over her. fully copying several times an old letter of Now, suddenly the cloud rolled away, and Giovanna’s which she possessed, she pro- in a moment, then, there, she realized duced, after repeated efforts, copies of the what she had done. For her this pare letters which perfectly satisfied her. It and reverent devotion was impossible ; was late when she had finished, and the her sin bad laid hold on her, she could post that night had gone. Besides, she not look up with those assembled saints to did not wish to be hasty ; she wanted to the cross. She saw clearly now the baselook at her work in the morning light, to ness of the motives which had led to her be sure it would bear inspection. When lie to Carlo, to her forgery of the letters. she did so, and compared them with Gio- She knew that in Giovanna's last words to vanna's own letter, she was sure that no her there had been a ring of truth, and eye could have detected any difference in that it was she who had made her repentthe character. She omitted no precau- ance next to impossible. She knew that tion, taking them to the post-office, and Carlo's trust would be destroyed, even as registering the packet to Carlo's address hers had been-only that on him the effect for greater safety. She supposed they would be far worse. Oh, what have I would arrive late in the afternoon, and done, what have I done !" she moaned. she had decided to go to Carlo's house A wild thought struck her—could the letthen, in case Giovanna should have inter- ters be recovered ? But no, she knew too cepted them. There was a long time to well that it was impossible. " Holy wait after posting them, and she went Mother, holy saints, show me what I can home and tried to work ; but she was too do to atone,” she prayed as she sat with restless to remain there, so she walked wide eyes gazing at ibe kneeling figures about the streets, pacing to and fro, wait round the cross. A few moments later ing, waiting for the hours to pass. For she knew what to do. She rose and went the reaction had come after her long strug- straight to the little church where I met gle. She had done her worst, she had her, hoping to find Father Girolamo, and been revenged ; but already the misgivings to ask help and counsel from bim. which follow on any unrestrained outburst And it was this story that she told me of passion had begun to assail her. At as we sat in my little room on the Lung' length, after some time, she found herself Arno, while the sun was setting in a cloud in the Piazza di San Marco, and, tired of of glory. When she bad finished, she the pavements and of the crowd of jostling looked up at me and said, “ And now can people, she entered the old convent. She the Signora help me?” went through the cloisters and the cells, I went to the window and looked out ; looking vacantly at the frescoes, feeling the spring air, fresh and strong, was them far remote from her present mood blowing in, and brought to me the sense of passion. At length she found her way of reawakening life and unstained happi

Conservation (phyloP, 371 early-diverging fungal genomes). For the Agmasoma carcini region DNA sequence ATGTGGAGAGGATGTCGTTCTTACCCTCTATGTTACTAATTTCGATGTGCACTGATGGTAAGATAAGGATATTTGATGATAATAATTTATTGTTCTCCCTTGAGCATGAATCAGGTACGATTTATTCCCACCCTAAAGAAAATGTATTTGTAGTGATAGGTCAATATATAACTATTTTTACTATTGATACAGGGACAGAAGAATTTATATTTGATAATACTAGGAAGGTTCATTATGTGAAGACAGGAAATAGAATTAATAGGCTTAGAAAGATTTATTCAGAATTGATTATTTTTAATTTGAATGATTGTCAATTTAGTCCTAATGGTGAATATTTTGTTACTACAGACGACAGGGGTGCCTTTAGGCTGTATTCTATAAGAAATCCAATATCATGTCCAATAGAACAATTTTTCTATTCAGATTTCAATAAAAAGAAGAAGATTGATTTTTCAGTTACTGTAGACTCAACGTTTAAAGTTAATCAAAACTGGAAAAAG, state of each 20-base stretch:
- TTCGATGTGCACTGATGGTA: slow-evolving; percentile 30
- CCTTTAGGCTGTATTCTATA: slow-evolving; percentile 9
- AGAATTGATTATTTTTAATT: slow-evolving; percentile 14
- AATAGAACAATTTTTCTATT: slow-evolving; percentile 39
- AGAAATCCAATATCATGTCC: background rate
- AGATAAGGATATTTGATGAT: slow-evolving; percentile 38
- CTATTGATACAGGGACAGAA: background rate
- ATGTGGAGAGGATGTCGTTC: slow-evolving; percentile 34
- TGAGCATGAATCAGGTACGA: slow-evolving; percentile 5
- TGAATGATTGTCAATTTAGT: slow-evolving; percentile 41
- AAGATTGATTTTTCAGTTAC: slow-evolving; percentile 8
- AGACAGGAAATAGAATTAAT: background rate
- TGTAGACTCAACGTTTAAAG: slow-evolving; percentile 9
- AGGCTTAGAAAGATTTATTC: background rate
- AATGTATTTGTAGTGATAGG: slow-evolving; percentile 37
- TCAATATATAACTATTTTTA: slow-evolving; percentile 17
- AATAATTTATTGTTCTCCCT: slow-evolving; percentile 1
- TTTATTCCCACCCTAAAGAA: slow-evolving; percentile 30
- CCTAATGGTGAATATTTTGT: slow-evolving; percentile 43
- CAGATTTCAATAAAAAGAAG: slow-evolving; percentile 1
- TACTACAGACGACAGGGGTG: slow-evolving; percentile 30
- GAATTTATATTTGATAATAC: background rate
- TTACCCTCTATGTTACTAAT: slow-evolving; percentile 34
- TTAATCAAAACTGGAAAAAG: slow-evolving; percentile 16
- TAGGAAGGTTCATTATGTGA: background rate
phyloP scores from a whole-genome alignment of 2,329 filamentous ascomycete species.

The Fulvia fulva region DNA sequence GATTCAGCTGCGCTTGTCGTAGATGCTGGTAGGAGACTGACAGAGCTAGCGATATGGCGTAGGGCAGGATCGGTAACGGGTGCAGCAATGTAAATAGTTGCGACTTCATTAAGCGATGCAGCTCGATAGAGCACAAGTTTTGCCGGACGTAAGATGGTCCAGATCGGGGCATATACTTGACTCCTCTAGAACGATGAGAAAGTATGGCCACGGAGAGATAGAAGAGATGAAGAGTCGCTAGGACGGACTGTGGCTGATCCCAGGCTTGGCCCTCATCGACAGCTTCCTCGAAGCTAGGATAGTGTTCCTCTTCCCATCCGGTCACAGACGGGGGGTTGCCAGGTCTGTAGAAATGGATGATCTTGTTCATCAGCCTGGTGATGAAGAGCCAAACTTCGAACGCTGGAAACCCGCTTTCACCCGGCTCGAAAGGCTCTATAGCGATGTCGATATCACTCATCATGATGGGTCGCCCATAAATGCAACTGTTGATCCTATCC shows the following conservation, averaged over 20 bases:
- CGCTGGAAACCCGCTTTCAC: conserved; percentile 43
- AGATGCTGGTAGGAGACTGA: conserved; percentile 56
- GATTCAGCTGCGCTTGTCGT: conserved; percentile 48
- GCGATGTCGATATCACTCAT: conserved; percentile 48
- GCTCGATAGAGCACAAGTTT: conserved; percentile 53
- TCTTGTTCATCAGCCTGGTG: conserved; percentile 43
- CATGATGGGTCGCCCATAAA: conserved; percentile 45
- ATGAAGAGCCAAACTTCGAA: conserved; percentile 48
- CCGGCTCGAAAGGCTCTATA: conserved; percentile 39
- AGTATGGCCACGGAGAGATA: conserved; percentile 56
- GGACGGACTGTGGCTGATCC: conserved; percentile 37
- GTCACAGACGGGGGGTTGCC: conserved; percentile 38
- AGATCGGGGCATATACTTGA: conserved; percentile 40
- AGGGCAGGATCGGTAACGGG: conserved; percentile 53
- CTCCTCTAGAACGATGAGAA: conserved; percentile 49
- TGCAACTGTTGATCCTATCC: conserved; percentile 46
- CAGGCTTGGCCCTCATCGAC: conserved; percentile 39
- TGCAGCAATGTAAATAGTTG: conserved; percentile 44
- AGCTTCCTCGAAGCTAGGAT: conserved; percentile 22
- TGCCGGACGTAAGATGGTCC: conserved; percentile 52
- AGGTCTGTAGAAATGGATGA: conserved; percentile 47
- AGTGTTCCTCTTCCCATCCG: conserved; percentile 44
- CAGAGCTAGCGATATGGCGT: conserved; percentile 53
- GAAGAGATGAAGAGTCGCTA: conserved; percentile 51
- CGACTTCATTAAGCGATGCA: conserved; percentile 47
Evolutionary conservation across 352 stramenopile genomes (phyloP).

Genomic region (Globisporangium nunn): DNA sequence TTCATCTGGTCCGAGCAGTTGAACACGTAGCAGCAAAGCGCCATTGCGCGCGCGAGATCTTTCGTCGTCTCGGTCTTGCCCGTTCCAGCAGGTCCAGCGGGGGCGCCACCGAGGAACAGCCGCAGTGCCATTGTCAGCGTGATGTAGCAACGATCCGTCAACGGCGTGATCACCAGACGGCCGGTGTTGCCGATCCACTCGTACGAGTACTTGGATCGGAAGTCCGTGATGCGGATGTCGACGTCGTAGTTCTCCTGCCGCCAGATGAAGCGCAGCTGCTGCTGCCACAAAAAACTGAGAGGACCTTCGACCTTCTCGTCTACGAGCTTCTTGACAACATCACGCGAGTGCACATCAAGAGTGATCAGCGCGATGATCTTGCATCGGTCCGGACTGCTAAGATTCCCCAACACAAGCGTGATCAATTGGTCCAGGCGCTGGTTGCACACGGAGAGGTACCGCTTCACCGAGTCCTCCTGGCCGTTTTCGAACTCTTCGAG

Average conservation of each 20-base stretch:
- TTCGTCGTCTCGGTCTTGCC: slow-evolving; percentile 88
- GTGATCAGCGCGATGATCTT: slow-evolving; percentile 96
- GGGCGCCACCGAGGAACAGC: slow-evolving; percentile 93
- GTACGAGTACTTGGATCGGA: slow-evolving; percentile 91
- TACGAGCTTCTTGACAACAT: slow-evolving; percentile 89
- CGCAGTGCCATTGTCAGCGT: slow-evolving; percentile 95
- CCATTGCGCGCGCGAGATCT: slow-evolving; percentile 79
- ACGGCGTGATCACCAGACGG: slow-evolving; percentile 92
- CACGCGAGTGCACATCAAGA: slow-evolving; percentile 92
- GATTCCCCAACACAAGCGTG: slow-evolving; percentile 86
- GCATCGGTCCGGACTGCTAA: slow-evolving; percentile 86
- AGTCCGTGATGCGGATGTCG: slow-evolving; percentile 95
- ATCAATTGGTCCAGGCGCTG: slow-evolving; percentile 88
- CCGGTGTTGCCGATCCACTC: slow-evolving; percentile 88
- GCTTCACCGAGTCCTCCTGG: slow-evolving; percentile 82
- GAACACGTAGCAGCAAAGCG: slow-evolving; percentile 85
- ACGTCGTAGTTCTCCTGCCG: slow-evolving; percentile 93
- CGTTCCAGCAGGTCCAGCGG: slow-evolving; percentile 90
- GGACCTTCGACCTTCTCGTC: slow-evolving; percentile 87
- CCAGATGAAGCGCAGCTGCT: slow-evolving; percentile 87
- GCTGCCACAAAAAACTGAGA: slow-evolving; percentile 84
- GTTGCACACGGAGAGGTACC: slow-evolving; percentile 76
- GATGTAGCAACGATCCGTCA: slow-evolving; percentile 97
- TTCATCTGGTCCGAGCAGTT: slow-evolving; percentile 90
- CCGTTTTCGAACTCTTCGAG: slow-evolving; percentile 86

have you